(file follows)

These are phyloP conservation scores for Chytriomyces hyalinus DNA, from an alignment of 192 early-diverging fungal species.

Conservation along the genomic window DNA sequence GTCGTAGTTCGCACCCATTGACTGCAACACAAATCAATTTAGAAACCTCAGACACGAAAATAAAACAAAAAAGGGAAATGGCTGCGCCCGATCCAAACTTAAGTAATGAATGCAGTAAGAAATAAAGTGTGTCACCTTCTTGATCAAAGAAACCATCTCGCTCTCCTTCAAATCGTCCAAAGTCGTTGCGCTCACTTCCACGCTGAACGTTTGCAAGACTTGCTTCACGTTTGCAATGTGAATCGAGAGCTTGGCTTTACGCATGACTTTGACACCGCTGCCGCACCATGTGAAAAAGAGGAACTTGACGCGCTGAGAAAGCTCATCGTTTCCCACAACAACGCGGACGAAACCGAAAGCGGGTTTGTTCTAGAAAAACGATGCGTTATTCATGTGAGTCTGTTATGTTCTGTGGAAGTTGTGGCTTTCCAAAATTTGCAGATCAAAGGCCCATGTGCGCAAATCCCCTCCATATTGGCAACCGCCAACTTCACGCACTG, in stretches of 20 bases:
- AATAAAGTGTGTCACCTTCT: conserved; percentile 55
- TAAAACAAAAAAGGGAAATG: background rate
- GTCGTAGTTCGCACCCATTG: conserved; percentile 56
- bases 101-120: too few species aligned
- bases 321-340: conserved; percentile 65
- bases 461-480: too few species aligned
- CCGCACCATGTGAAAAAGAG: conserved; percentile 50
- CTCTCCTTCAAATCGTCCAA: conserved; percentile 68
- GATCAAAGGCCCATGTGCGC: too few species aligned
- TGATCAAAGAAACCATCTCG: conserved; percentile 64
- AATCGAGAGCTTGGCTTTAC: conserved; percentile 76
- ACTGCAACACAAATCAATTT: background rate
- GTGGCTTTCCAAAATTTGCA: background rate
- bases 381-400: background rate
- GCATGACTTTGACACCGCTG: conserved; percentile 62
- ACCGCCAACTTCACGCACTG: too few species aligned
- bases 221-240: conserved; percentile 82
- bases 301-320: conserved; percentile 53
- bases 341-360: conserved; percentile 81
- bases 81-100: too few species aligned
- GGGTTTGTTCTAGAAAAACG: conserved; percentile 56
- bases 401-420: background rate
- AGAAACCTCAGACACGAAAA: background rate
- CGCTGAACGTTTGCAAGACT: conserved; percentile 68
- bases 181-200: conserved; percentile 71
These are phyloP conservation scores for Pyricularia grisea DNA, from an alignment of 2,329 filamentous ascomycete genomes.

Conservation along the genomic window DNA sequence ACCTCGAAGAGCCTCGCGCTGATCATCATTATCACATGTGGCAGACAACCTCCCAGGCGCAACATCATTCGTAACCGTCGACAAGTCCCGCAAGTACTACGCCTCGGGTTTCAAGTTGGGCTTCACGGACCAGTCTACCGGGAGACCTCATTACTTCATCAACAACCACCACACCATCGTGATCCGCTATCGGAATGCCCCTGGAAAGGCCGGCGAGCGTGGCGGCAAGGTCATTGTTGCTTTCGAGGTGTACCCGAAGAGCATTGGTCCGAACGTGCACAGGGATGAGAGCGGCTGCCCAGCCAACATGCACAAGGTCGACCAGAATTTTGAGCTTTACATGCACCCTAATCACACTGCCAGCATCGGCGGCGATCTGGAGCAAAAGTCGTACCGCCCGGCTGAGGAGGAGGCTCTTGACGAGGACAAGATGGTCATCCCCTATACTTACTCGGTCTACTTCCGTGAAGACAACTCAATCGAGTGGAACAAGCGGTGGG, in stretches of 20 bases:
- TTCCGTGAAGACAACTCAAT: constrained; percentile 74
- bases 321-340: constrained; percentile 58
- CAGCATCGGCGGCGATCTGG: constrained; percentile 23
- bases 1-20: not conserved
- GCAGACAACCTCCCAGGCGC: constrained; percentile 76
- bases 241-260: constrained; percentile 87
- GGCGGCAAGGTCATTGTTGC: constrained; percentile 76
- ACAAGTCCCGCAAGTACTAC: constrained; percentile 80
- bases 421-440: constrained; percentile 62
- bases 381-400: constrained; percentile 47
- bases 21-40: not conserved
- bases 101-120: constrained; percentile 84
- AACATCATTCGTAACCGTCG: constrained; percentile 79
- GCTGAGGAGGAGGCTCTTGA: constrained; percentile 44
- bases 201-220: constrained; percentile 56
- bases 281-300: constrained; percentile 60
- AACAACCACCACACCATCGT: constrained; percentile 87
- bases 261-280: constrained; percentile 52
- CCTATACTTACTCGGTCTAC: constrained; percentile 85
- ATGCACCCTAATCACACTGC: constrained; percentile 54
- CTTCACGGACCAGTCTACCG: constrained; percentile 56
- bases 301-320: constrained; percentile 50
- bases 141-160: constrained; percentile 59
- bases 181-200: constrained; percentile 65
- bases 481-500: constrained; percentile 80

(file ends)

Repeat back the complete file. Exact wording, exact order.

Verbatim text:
These are phyloP conservation scores for Chytriomyces hyalinus DNA, from an alignment of 192 early-diverging fungal species.

Conservation along the genomic window DNA sequence GTCGTAGTTCGCACCCATTGACTGCAACACAAATCAATTTAGAAACCTCAGACACGAAAATAAAACAAAAAAGGGAAATGGCTGCGCCCGATCCAAACTTAAGTAATGAATGCAGTAAGAAATAAAGTGTGTCACCTTCTTGATCAAAGAAACCATCTCGCTCTCCTTCAAATCGTCCAAAGTCGTTGCGCTCACTTCCACGCTGAACGTTTGCAAGACTTGCTTCACGTTTGCAATGTGAATCGAGAGCTTGGCTTTACGCATGACTTTGACACCGCTGCCGCACCATGTGAAAAAGAGGAACTTGACGCGCTGAGAAAGCTCATCGTTTCCCACAACAACGCGGACGAAACCGAAAGCGGGTTTGTTCTAGAAAAACGATGCGTTATTCATGTGAGTCTGTTATGTTCTGTGGAAGTTGTGGCTTTCCAAAATTTGCAGATCAAAGGCCCATGTGCGCAAATCCCCTCCATATTGGCAACCGCCAACTTCACGCACTG, in stretches of 20 bases:
- AATAAAGTGTGTCACCTTCT: conserved; percentile 55
- TAAAACAAAAAAGGGAAATG: background rate
- GTCGTAGTTCGCACCCATTG: conserved; percentile 56
- bases 101-120: too few species aligned
- bases 321-340: conserved; percentile 65
- bases 461-480: too few species aligned
- CCGCACCATGTGAAAAAGAG: conserved; percentile 50
- CTCTCCTTCAAATCGTCCAA: conserved; percentile 68
- GATCAAAGGCCCATGTGCGC: too few species aligned
- TGATCAAAGAAACCATCTCG: conserved; percentile 64
- AATCGAGAGCTTGGCTTTAC: conserved; percentile 76
- ACTGCAACACAAATCAATTT: background rate
- GTGGCTTTCCAAAATTTGCA: background rate
- bases 381-400: background rate
- GCATGACTTTGACACCGCTG: conserved; percentile 62
- ACCGCCAACTTCACGCACTG: too few species aligned
- bases 221-240: conserved; percentile 82
- bases 301-320: conserved; percentile 53
- bases 341-360: conserved; percentile 81
- bases 81-100: too few species aligned
- GGGTTTGTTCTAGAAAAACG: conserved; percentile 56
- bases 401-420: background rate
- AGAAACCTCAGACACGAAAA: background rate
- CGCTGAACGTTTGCAAGACT: conserved; percentile 68
- bases 181-200: conserved; percentile 71
These are phyloP conservation scores for Pyricularia grisea DNA, from an alignment of 2,329 filamentous ascomycete genomes.

Conservation along the genomic window DNA sequence ACCTCGAAGAGCCTCGCGCTGATCATCATTATCACATGTGGCAGACAACCTCCCAGGCGCAACATCATTCGTAACCGTCGACAAGTCCCGCAAGTACTACGCCTCGGGTTTCAAGTTGGGCTTCACGGACCAGTCTACCGGGAGACCTCATTACTTCATCAACAACCACCACACCATCGTGATCCGCTATCGGAATGCCCCTGGAAAGGCCGGCGAGCGTGGCGGCAAGGTCATTGTTGCTTTCGAGGTGTACCCGAAGAGCATTGGTCCGAACGTGCACAGGGATGAGAGCGGCTGCCCAGCCAACATGCACAAGGTCGACCAGAATTTTGAGCTTTACATGCACCCTAATCACACTGCCAGCATCGGCGGCGATCTGGAGCAAAAGTCGTACCGCCCGGCTGAGGAGGAGGCTCTTGACGAGGACAAGATGGTCATCCCCTATACTTACTCGGTCTACTTCCGTGAAGACAACTCAATCGAGTGGAACAAGCGGTGGG, in stretches of 20 bases:
- TTCCGTGAAGACAACTCAAT: constrained; percentile 74
- bases 321-340: constrained; percentile 58
- CAGCATCGGCGGCGATCTGG: constrained; percentile 23
- bases 1-20: not conserved
- GCAGACAACCTCCCAGGCGC: constrained; percentile 76
- bases 241-260: constrained; percentile 87
- GGCGGCAAGGTCATTGTTGC: constrained; percentile 76
- ACAAGTCCCGCAAGTACTAC: constrained; percentile 80
- bases 421-440: constrained; percentile 62
- bases 381-400: constrained; percentile 47
- bases 21-40: not conserved
- bases 101-120: constrained; percentile 84
- AACATCATTCGTAACCGTCG: constrained; percentile 79
- GCTGAGGAGGAGGCTCTTGA: constrained; percentile 44
- bases 201-220: constrained; percentile 56
- bases 281-300: constrained; percentile 60
- AACAACCACCACACCATCGT: constrained; percentile 87
- bases 261-280: constrained; percentile 52
- CCTATACTTACTCGGTCTAC: constrained; percentile 85
- ATGCACCCTAATCACACTGC: constrained; percentile 54
- CTTCACGGACCAGTCTACCG: constrained; percentile 56
- bases 301-320: constrained; percentile 50
- bases 141-160: constrained; percentile 59
- bases 181-200: constrained; percentile 65
- bases 481-500: constrained; percentile 80